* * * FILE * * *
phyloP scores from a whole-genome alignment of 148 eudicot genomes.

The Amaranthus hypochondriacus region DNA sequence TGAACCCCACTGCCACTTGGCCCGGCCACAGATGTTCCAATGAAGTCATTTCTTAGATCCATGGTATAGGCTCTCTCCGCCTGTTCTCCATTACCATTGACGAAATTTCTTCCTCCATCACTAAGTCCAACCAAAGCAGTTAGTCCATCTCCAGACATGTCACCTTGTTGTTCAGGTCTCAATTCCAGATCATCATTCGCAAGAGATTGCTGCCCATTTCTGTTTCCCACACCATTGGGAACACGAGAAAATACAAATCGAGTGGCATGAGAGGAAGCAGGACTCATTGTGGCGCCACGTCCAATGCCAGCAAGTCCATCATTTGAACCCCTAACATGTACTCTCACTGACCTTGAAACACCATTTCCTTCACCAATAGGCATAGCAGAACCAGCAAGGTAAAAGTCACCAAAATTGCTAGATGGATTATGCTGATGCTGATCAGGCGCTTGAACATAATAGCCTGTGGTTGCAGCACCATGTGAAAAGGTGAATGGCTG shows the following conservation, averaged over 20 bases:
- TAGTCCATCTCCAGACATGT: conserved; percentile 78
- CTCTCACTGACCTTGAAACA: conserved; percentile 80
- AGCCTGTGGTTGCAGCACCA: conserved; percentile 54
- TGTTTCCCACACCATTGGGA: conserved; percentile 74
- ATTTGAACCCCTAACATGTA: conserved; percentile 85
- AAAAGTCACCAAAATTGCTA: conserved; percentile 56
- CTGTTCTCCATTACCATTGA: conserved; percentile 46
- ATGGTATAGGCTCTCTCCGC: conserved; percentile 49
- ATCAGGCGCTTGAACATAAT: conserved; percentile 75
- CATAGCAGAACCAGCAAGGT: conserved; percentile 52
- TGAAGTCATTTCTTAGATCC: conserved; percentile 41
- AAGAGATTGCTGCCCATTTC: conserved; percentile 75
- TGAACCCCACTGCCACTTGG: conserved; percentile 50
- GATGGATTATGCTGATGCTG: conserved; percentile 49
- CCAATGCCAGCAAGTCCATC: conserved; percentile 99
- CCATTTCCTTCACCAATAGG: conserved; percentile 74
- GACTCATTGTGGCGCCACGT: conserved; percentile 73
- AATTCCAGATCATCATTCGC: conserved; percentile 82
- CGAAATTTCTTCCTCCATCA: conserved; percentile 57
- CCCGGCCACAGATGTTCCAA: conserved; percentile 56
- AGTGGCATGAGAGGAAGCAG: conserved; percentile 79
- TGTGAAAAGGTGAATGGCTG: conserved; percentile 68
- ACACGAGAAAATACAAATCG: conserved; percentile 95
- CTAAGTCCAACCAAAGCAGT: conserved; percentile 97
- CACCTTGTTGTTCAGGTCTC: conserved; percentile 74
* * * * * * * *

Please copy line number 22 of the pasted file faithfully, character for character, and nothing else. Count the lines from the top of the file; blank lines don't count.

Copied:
- CCCGGCCACAGATGTTCCAA: conserved; percentile 56